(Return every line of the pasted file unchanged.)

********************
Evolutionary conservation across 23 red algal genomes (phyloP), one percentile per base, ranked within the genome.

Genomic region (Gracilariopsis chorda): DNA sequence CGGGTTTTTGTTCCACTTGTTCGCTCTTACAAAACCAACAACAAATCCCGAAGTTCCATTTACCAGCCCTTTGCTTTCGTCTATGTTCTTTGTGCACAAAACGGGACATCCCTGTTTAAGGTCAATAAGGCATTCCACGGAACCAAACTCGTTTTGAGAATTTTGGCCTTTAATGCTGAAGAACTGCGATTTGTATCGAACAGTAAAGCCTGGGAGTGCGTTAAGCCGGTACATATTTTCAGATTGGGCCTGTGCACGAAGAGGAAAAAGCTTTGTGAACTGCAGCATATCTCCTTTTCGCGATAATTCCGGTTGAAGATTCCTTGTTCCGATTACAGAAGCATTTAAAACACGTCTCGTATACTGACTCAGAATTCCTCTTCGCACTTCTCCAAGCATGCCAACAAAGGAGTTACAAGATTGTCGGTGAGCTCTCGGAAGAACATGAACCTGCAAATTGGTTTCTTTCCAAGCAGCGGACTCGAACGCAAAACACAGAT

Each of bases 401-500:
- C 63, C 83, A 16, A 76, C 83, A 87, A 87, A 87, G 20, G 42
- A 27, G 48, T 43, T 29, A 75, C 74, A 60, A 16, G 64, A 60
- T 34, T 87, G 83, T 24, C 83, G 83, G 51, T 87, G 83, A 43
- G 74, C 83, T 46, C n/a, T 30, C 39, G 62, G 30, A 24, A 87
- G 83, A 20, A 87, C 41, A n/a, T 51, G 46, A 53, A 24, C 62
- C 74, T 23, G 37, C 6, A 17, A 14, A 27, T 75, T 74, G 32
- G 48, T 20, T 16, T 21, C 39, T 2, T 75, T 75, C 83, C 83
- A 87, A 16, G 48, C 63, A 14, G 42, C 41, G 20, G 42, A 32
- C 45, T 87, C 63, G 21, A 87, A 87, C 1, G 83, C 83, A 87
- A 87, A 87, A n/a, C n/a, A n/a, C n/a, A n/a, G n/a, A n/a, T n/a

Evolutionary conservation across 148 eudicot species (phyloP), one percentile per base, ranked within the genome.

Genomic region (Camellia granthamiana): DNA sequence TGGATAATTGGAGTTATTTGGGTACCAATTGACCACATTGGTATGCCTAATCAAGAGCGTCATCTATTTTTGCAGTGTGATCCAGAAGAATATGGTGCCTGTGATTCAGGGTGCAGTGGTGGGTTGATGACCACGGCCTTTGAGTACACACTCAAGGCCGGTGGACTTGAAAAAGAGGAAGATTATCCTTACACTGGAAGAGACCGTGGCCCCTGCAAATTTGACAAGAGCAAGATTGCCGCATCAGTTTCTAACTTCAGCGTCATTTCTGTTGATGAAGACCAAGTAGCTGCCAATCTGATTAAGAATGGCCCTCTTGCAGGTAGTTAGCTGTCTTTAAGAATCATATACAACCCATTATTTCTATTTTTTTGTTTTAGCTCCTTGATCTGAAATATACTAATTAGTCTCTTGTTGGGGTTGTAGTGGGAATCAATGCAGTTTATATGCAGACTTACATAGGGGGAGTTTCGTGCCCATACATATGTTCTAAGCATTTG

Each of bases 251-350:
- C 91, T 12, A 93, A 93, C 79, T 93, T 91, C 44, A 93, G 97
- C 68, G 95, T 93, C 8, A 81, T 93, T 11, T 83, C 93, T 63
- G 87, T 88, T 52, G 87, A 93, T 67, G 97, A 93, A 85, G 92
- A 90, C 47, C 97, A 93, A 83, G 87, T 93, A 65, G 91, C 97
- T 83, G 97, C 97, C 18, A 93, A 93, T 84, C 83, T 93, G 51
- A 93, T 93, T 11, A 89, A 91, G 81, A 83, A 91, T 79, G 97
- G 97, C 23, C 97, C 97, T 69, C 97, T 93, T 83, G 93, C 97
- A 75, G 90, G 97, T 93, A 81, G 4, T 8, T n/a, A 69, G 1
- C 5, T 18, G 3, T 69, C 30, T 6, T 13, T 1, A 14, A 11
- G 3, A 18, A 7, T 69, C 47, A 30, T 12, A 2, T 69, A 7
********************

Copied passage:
Evolutionary conservation across 23 red algal genomes (phyloP), one percentile per base, ranked within the genome.

Genomic region (Gracilariopsis chorda): DNA sequence CGGGTTTTTGTTCCACTTGTTCGCTCTTACAAAACCAACAACAAATCCCGAAGTTCCATTTACCAGCCCTTTGCTTTCGTCTATGTTCTTTGTGCACAAAACGGGACATCCCTGTTTAAGGTCAATAAGGCATTCCACGGAACCAAACTCGTTTTGAGAATTTTGGCCTTTAATGCTGAAGAACTGCGATTTGTATCGAACAGTAAAGCCTGGGAGTGCGTTAAGCCGGTACATATTTTCAGATTGGGCCTGTGCACGAAGAGGAAAAAGCTTTGTGAACTGCAGCATATCTCCTTTTCGCGATAATTCCGGTTGAAGATTCCTTGTTCCGATTACAGAAGCATTTAAAACACGTCTCGTATACTGACTCAGAATTCCTCTTCGCACTTCTCCAAGCATGCCAACAAAGGAGTTACAAGATTGTCGGTGAGCTCTCGGAAGAACATGAACCTGCAAATTGGTTTCTTTCCAAGCAGCGGACTCGAACGCAAAACACAGAT

Each of bases 401-500:
- C 63, C 83, A 16, A 76, C 83, A 87, A 87, A 87, G 20, G 42
- A 27, G 48, T 43, T 29, A 75, C 74, A 60, A 16, G 64, A 60
- T 34, T 87, G 83, T 24, C 83, G 83, G 51, T 87, G 83, A 43
- G 74, C 83, T 46, C n/a, T 30, C 39, G 62, G 30, A 24, A 87
- G 83, A 20, A 87, C 41, A n/a, T 51, G 46, A 53, A 24, C 62
- C 74, T 23, G 37, C 6, A 17, A 14, A 27, T 75, T 74, G 32
- G 48, T 20, T 16, T 21, C 39, T 2, T 75, T 75, C 83, C 83
- A 87, A 16, G 48, C 63, A 14, G 42, C 41, G 20, G 42, A 32
- C 45, T 87, C 63, G 21, A 87, A 87, C 1, G 83, C 83, A 87
- A 87, A 87, A n/a, C n/a, A n/a, C n/a, A n/a, G n/a, A n/a, T n/a

Evolutionary conservation across 148 eudicot species (phyloP), one percentile per base, ranked within the genome.

Genomic region (Camellia granthamiana): DNA sequence TGGATAATTGGAGTTATTTGGGTACCAATTGACCACATTGGTATGCCTAATCAAGAGCGTCATCTATTTTTGCAGTGTGATCCAGAAGAATATGGTGCCTGTGATTCAGGGTGCAGTGGTGGGTTGATGACCACGGCCTTTGAGTACACACTCAAGGCCGGTGGACTTGAAAAAGAGGAAGATTATCCTTACACTGGAAGAGACCGTGGCCCCTGCAAATTTGACAAGAGCAAGATTGCCGCATCAGTTTCTAACTTCAGCGTCATTTCTGTTGATGAAGACCAAGTAGCTGCCAATCTGATTAAGAATGGCCCTCTTGCAGGTAGTTAGCTGTCTTTAAGAATCATATACAACCCATTATTTCTATTTTTTTGTTTTAGCTCCTTGATCTGAAATATACTAATTAGTCTCTTGTTGGGGTTGTAGTGGGAATCAATGCAGTTTATATGCAGACTTACATAGGGGGAGTTTCGTGCCCATACATATGTTCTAAGCATTTG

Each of bases 251-350:
- C 91, T 12, A 93, A 93, C 79, T 93, T 91, C 44, A 93, G 97
- C 68, G 95, T 93, C 8, A 81, T 93, T 11, T 83, C 93, T 63
- G 87, T 88, T 52, G 87, A 93, T 67, G 97, A 93, A 85, G 92
- A 90, C 47, C 97, A 93, A 83, G 87, T 93, A 65, G 91, C 97
- T 83, G 97, C 97, C 18, A 93, A 93, T 84, C 83, T 93, G 51
- A 93, T 93, T 11, A 89, A 91, G 81, A 83, A 91, T 79, G 97
- G 97, C 23, C 97, C 97, T 69, C 97, T 93, T 83, G 93, C 97
- A 75, G 90, G 97, T 93, A 81, G 4, T 8, T n/a, A 69, G 1
- C 5, T 18, G 3, T 69, C 30, T 6, T 13, T 1, A 14, A 11
- G 3, A 18, A 7, T 69, C 47, A 30, T 12, A 2, T 69, A 7